Insurance Uncertainty No Laughing Matter
Getting back to work, I recently read this paper about the insurance fallout associated with the August 14th blackout, which was recently published by Marsh & McLennan. I recommend it to any organization currently assessing their insurance coverage as well as their general state of preparedness for such an event. It presents a useful overview of the insurance nuances that need to be considered. The paper points out that the number of blackout-related claims filed has been low, as many businesses are still waiting to find out the cause of the blackout. Indeed, most claims will not be able to be addressed until a precise cause is pinpointed, and even after this is determined, the question of who should be compensated will be addressed on a case by case basis -- the issues are quite mind-boggling. That paper is timely not only because of the blackout, but also because the insurance industry today finds itself at a crossroads.
Set against this backdrop, today we are releasing an abstract and multimedia presentation of our fourth paper: The Rippling Effects of Insurance Uncertainty on Commercial Real Estate. The thesis of our paper is that events over the past two years have thrown a wrench into the way insurance policies are written, and this has a direct effect on occupancy costs. Although the Bush Administration signed TRIA into law in late 2002 that provides the industry some relief, it is only a temporary measure.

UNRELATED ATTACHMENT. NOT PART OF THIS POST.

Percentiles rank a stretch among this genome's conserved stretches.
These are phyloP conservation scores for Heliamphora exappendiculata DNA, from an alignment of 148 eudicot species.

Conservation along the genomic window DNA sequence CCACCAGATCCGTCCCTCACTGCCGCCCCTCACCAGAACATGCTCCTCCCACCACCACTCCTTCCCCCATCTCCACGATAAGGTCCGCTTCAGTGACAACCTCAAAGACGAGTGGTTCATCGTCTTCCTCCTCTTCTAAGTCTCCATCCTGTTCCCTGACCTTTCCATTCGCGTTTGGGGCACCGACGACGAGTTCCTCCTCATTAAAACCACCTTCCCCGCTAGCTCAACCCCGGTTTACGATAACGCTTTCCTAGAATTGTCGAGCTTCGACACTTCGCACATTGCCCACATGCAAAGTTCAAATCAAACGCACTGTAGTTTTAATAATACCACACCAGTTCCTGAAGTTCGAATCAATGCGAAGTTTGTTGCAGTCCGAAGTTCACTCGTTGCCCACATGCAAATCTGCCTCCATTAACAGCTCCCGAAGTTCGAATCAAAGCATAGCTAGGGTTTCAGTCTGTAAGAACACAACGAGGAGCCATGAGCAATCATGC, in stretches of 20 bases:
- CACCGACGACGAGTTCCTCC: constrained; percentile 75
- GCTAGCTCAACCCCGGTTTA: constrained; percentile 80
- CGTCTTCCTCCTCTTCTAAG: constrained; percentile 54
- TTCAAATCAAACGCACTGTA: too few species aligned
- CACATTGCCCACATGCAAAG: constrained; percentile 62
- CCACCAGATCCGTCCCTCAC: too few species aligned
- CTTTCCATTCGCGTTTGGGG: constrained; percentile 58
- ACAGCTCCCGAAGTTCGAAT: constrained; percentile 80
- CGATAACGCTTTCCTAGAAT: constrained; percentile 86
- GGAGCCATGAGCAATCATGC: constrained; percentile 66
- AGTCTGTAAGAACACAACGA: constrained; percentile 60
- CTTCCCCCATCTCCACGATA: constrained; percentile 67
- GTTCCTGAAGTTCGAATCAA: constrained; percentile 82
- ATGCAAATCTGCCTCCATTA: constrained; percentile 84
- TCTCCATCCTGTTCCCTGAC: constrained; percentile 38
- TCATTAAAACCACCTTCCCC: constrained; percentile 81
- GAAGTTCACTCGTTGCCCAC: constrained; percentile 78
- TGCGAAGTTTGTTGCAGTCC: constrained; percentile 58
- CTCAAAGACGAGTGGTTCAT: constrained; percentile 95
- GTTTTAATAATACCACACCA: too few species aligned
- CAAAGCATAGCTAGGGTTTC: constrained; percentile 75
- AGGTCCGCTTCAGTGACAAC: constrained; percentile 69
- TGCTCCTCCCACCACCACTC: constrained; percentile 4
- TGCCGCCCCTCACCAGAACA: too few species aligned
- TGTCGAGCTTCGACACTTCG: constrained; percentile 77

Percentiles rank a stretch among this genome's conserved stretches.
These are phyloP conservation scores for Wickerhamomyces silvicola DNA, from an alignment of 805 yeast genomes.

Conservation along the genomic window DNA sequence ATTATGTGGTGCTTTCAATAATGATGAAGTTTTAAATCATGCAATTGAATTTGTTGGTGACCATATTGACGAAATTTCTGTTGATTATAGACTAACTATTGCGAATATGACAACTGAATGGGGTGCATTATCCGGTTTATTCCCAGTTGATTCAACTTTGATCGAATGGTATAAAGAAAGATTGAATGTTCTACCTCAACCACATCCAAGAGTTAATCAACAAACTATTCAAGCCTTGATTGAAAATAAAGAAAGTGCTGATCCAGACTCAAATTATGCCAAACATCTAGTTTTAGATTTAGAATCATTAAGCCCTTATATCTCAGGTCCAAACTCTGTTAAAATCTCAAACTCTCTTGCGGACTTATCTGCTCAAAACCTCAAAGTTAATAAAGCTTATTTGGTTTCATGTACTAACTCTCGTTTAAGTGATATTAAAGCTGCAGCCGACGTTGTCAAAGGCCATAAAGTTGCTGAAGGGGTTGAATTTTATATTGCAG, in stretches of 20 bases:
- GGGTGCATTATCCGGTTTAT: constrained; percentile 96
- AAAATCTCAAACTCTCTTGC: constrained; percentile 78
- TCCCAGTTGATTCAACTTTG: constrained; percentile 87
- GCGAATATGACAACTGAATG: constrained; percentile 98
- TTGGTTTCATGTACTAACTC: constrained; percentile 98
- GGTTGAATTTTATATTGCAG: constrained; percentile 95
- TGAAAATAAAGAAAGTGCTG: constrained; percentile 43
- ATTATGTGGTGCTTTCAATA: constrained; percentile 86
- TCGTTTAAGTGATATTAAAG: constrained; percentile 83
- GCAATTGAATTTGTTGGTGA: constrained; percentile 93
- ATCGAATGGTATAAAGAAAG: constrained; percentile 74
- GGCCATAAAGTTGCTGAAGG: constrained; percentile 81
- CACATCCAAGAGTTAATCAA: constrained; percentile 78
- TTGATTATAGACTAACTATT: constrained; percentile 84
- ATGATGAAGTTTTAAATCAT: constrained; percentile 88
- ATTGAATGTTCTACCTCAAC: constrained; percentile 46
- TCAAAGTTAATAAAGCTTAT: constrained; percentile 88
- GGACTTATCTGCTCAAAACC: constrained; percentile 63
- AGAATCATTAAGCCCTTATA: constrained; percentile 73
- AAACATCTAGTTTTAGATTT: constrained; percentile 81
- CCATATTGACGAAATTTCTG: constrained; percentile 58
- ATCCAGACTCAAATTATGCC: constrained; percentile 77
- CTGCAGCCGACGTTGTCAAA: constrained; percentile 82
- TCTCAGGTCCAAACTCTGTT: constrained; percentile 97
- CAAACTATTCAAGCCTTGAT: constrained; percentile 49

Ultimately, insurance uncertainty is another area that contributes to a movement toward decentralization. The complexity of what does or does not constitute the basis for a claim, and how this in turn is affecting occupancy trends in the future, makes this a very important area for us to focus on. Given the complexity of the prevailing insurance environment in the new normal, Warner Brothers' stampede of elephants seems to be a fair metaphor for what might be a risk.